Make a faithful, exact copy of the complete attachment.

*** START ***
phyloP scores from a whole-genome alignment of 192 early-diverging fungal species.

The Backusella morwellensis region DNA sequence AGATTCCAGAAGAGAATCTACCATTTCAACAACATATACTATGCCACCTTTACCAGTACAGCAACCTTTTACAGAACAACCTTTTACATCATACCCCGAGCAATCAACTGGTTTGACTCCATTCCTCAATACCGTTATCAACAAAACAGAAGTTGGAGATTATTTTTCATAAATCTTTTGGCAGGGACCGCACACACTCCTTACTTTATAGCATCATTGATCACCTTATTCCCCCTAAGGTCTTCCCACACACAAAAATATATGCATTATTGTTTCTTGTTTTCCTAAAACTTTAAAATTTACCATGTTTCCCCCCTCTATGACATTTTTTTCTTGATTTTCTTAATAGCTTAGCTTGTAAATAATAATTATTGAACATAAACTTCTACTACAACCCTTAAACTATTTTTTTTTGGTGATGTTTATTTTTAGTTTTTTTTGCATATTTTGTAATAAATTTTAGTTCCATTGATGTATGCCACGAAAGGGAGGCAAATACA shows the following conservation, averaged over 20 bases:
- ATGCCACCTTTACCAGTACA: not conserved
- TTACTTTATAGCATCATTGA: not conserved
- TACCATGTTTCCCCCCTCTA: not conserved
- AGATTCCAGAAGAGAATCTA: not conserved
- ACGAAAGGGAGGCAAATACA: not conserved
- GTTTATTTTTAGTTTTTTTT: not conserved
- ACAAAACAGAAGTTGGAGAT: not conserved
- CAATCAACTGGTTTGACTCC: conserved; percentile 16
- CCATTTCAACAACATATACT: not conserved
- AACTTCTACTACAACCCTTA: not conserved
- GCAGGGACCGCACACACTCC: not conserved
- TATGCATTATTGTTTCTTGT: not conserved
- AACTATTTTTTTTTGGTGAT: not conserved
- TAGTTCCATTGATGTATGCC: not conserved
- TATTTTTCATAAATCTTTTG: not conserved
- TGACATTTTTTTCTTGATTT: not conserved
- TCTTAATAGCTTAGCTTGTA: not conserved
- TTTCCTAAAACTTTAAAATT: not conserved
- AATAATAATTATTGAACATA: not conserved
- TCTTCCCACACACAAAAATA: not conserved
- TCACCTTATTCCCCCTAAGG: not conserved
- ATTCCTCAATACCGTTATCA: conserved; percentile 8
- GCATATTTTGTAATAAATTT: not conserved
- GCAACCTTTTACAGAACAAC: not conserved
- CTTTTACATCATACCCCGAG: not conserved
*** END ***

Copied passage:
phyloP scores from a whole-genome alignment of 192 early-diverging fungal species.

The Backusella morwellensis region DNA sequence AGATTCCAGAAGAGAATCTACCATTTCAACAACATATACTATGCCACCTTTACCAGTACAGCAACCTTTTACAGAACAACCTTTTACATCATACCCCGAGCAATCAACTGGTTTGACTCCATTCCTCAATACCGTTATCAACAAAACAGAAGTTGGAGATTATTTTTCATAAATCTTTTGGCAGGGACCGCACACACTCCTTACTTTATAGCATCATTGATCACCTTATTCCCCCTAAGGTCTTCCCACACACAAAAATATATGCATTATTGTTTCTTGTTTTCCTAAAACTTTAAAATTTACCATGTTTCCCCCCTCTATGACATTTTTTTCTTGATTTTCTTAATAGCTTAGCTTGTAAATAATAATTATTGAACATAAACTTCTACTACAACCCTTAAACTATTTTTTTTTGGTGATGTTTATTTTTAGTTTTTTTTGCATATTTTGTAATAAATTTTAGTTCCATTGATGTATGCCACGAAAGGGAGGCAAATACA shows the following conservation, averaged over 20 bases:
- ATGCCACCTTTACCAGTACA: not conserved
- TTACTTTATAGCATCATTGA: not conserved
- TACCATGTTTCCCCCCTCTA: not conserved
- AGATTCCAGAAGAGAATCTA: not conserved
- ACGAAAGGGAGGCAAATACA: not conserved
- GTTTATTTTTAGTTTTTTTT: not conserved
- ACAAAACAGAAGTTGGAGAT: not conserved
- CAATCAACTGGTTTGACTCC: conserved; percentile 16
- CCATTTCAACAACATATACT: not conserved
- AACTTCTACTACAACCCTTA: not conserved
- GCAGGGACCGCACACACTCC: not conserved
- TATGCATTATTGTTTCTTGT: not conserved
- AACTATTTTTTTTTGGTGAT: not conserved
- TAGTTCCATTGATGTATGCC: not conserved
- TATTTTTCATAAATCTTTTG: not conserved
- TGACATTTTTTTCTTGATTT: not conserved
- TCTTAATAGCTTAGCTTGTA: not conserved
- TTTCCTAAAACTTTAAAATT: not conserved
- AATAATAATTATTGAACATA: not conserved
- TCTTCCCACACACAAAAATA: not conserved
- TCACCTTATTCCCCCTAAGG: not conserved
- ATTCCTCAATACCGTTATCA: conserved; percentile 8
- GCATATTTTGTAATAAATTT: not conserved
- GCAACCTTTTACAGAACAAC: not conserved
- CTTTTACATCATACCCCGAG: not conserved